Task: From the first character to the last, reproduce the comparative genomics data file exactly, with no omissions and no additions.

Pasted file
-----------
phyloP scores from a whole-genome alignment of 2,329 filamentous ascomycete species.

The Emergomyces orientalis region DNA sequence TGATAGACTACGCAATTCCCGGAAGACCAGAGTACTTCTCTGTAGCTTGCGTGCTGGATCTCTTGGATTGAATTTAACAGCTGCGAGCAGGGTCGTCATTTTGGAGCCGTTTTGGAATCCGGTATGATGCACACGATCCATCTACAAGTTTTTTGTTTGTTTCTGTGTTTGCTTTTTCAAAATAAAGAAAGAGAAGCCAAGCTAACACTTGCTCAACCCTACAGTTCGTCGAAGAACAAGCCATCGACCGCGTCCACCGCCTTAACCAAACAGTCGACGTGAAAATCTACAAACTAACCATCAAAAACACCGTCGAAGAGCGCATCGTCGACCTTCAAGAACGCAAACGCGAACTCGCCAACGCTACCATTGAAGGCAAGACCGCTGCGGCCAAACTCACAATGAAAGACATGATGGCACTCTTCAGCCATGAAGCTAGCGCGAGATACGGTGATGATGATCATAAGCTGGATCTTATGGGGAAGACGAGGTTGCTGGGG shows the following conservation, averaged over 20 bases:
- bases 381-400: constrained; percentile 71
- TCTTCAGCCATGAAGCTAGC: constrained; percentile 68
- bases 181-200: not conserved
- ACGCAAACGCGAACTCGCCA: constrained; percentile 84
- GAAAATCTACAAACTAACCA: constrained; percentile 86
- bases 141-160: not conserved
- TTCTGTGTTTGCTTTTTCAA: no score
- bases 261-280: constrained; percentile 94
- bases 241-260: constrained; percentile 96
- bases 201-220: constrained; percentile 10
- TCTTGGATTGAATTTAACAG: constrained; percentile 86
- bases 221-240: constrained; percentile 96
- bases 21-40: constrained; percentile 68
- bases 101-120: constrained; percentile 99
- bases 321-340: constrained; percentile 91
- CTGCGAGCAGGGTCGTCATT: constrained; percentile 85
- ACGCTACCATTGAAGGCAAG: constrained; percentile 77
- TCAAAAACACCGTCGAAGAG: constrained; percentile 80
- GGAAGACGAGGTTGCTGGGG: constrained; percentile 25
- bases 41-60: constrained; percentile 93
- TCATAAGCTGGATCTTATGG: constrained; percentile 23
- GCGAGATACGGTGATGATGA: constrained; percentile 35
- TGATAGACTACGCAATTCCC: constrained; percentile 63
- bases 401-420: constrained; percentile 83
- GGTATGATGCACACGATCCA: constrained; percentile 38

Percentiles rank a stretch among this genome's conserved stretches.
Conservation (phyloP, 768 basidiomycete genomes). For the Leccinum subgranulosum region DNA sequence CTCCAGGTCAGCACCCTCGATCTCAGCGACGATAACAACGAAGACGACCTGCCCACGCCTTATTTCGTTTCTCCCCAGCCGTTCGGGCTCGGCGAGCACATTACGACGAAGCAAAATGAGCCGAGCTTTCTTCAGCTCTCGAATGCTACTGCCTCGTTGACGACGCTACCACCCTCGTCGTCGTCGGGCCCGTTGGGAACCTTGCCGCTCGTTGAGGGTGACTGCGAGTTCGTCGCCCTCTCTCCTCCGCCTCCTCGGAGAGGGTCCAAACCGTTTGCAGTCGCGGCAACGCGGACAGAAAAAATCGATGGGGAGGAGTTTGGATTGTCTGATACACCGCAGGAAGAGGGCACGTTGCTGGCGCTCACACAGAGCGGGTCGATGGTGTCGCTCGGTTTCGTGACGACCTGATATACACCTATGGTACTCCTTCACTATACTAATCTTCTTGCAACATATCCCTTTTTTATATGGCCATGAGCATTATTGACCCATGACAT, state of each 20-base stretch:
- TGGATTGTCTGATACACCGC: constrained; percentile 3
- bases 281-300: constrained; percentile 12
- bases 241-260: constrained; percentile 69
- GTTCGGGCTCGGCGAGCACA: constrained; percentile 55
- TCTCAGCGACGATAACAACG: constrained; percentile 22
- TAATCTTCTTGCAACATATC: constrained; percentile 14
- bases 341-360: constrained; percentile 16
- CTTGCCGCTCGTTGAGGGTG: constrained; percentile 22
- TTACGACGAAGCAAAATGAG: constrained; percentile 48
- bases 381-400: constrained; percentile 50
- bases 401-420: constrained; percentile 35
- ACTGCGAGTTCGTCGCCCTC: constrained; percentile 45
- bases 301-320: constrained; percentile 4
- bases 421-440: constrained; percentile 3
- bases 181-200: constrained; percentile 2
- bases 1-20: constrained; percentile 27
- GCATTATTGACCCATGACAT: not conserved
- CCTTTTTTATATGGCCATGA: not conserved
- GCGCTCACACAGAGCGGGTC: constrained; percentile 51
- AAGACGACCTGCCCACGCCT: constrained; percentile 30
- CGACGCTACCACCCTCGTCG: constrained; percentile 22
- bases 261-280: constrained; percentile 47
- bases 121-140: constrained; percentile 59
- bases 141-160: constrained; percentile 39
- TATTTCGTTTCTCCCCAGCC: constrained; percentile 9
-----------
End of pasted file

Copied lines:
phyloP scores from a whole-genome alignment of 2,329 filamentous ascomycete species.

The Emergomyces orientalis region DNA sequence TGATAGACTACGCAATTCCCGGAAGACCAGAGTACTTCTCTGTAGCTTGCGTGCTGGATCTCTTGGATTGAATTTAACAGCTGCGAGCAGGGTCGTCATTTTGGAGCCGTTTTGGAATCCGGTATGATGCACACGATCCATCTACAAGTTTTTTGTTTGTTTCTGTGTTTGCTTTTTCAAAATAAAGAAAGAGAAGCCAAGCTAACACTTGCTCAACCCTACAGTTCGTCGAAGAACAAGCCATCGACCGCGTCCACCGCCTTAACCAAACAGTCGACGTGAAAATCTACAAACTAACCATCAAAAACACCGTCGAAGAGCGCATCGTCGACCTTCAAGAACGCAAACGCGAACTCGCCAACGCTACCATTGAAGGCAAGACCGCTGCGGCCAAACTCACAATGAAAGACATGATGGCACTCTTCAGCCATGAAGCTAGCGCGAGATACGGTGATGATGATCATAAGCTGGATCTTATGGGGAAGACGAGGTTGCTGGGG shows the following conservation, averaged over 20 bases:
- bases 381-400: constrained; percentile 71
- TCTTCAGCCATGAAGCTAGC: constrained; percentile 68
- bases 181-200: not conserved
- ACGCAAACGCGAACTCGCCA: constrained; percentile 84
- GAAAATCTACAAACTAACCA: constrained; percentile 86
- bases 141-160: not conserved
- TTCTGTGTTTGCTTTTTCAA: no score
- bases 261-280: constrained; percentile 94
- bases 241-260: constrained; percentile 96
- bases 201-220: constrained; percentile 10
- TCTTGGATTGAATTTAACAG: constrained; percentile 86
- bases 221-240: constrained; percentile 96
- bases 21-40: constrained; percentile 68
- bases 101-120: constrained; percentile 99
- bases 321-340: constrained; percentile 91
- CTGCGAGCAGGGTCGTCATT: constrained; percentile 85
- ACGCTACCATTGAAGGCAAG: constrained; percentile 77
- TCAAAAACACCGTCGAAGAG: constrained; percentile 80
- GGAAGACGAGGTTGCTGGGG: constrained; percentile 25
- bases 41-60: constrained; percentile 93
- TCATAAGCTGGATCTTATGG: constrained; percentile 23
- GCGAGATACGGTGATGATGA: constrained; percentile 35
- TGATAGACTACGCAATTCCC: constrained; percentile 63
- bases 401-420: constrained; percentile 83
- GGTATGATGCACACGATCCA: constrained; percentile 38

Percentiles rank a stretch among this genome's conserved stretches.
Conservation (phyloP, 768 basidiomycete genomes). For the Leccinum subgranulosum region DNA sequence CTCCAGGTCAGCACCCTCGATCTCAGCGACGATAACAACGAAGACGACCTGCCCACGCCTTATTTCGTTTCTCCCCAGCCGTTCGGGCTCGGCGAGCACATTACGACGAAGCAAAATGAGCCGAGCTTTCTTCAGCTCTCGAATGCTACTGCCTCGTTGACGACGCTACCACCCTCGTCGTCGTCGGGCCCGTTGGGAACCTTGCCGCTCGTTGAGGGTGACTGCGAGTTCGTCGCCCTCTCTCCTCCGCCTCCTCGGAGAGGGTCCAAACCGTTTGCAGTCGCGGCAACGCGGACAGAAAAAATCGATGGGGAGGAGTTTGGATTGTCTGATACACCGCAGGAAGAGGGCACGTTGCTGGCGCTCACACAGAGCGGGTCGATGGTGTCGCTCGGTTTCGTGACGACCTGATATACACCTATGGTACTCCTTCACTATACTAATCTTCTTGCAACATATCCCTTTTTTATATGGCCATGAGCATTATTGACCCATGACAT, state of each 20-base stretch:
- TGGATTGTCTGATACACCGC: constrained; percentile 3
- bases 281-300: constrained; percentile 12
- bases 241-260: constrained; percentile 69
- GTTCGGGCTCGGCGAGCACA: constrained; percentile 55
- TCTCAGCGACGATAACAACG: constrained; percentile 22
- TAATCTTCTTGCAACATATC: constrained; percentile 14
- bases 341-360: constrained; percentile 16
- CTTGCCGCTCGTTGAGGGTG: constrained; percentile 22
- TTACGACGAAGCAAAATGAG: constrained; percentile 48
- bases 381-400: constrained; percentile 50
- bases 401-420: constrained; percentile 35
- ACTGCGAGTTCGTCGCCCTC: constrained; percentile 45
- bases 301-320: constrained; percentile 4
- bases 421-440: constrained; percentile 3
- bases 181-200: constrained; percentile 2
- bases 1-20: constrained; percentile 27
- GCATTATTGACCCATGACAT: not conserved
- CCTTTTTTATATGGCCATGA: not conserved
- GCGCTCACACAGAGCGGGTC: constrained; percentile 51
- AAGACGACCTGCCCACGCCT: constrained; percentile 30
- CGACGCTACCACCCTCGTCG: constrained; percentile 22
- bases 261-280: constrained; percentile 47
- bases 121-140: constrained; percentile 59
- bases 141-160: constrained; percentile 39
- TATTTCGTTTCTCCCCAGCC: constrained; percentile 9